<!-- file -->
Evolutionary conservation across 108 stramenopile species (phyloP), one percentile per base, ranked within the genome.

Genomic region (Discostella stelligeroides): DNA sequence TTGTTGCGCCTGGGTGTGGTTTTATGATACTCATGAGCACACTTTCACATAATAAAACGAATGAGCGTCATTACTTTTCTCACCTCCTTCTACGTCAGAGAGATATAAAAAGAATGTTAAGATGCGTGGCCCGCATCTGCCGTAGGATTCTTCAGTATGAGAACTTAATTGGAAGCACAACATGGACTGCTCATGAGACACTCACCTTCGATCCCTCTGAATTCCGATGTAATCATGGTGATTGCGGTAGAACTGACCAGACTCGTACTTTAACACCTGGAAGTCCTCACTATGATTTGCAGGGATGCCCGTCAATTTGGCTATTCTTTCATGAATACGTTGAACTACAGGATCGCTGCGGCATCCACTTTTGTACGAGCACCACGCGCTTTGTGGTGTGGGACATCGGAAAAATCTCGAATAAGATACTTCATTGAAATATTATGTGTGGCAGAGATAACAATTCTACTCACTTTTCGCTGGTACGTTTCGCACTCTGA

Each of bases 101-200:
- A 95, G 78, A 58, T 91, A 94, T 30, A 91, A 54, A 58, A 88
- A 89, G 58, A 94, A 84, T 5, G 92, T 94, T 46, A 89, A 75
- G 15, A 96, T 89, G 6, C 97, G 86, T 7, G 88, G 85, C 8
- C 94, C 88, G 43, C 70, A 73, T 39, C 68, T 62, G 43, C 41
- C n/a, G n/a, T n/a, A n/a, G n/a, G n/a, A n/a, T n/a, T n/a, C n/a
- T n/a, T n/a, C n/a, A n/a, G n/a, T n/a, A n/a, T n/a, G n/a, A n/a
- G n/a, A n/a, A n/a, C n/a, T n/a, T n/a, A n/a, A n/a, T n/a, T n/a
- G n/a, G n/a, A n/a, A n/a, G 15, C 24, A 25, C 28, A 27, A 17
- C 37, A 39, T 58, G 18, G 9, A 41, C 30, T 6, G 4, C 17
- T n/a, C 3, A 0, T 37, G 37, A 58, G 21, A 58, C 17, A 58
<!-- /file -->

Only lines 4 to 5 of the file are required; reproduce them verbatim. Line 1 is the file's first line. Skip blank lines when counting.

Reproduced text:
- A 95, G 78, A 58, T 91, A 94, T 30, A 91, A 54, A 58, A 88
- A 89, G 58, A 94, A 84, T 5, G 92, T 94, T 46, A 89, A 75